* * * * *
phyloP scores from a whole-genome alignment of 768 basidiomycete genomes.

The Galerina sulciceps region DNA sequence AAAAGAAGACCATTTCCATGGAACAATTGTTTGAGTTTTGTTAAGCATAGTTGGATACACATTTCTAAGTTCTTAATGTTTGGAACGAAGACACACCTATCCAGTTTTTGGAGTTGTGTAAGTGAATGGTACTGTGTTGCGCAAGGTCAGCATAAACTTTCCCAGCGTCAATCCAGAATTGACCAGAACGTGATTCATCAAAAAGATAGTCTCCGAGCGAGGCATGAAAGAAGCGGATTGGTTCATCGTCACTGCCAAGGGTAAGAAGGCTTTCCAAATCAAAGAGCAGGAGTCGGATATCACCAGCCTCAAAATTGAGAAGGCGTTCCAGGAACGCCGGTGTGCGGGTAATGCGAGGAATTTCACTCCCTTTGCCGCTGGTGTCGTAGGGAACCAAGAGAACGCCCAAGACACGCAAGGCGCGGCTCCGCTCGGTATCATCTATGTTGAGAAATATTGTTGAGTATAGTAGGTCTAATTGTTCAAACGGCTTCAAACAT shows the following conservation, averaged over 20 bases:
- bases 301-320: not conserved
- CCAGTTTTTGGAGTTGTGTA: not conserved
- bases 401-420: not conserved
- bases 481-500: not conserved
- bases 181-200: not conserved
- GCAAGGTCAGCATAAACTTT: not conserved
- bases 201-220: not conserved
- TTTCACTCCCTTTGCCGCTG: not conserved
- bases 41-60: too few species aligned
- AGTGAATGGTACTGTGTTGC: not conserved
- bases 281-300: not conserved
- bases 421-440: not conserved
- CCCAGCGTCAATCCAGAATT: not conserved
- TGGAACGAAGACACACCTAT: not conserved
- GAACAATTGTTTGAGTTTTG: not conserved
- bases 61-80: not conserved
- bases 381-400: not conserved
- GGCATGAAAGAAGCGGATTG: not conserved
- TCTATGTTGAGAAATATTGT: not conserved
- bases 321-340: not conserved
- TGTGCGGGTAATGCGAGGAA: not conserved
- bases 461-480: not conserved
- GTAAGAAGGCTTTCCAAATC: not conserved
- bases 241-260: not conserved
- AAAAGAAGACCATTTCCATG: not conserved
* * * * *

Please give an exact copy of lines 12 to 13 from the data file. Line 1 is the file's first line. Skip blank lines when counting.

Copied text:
- AGTGAATGGTACTGTGTTGC: not conserved
- bases 281-300: not conserved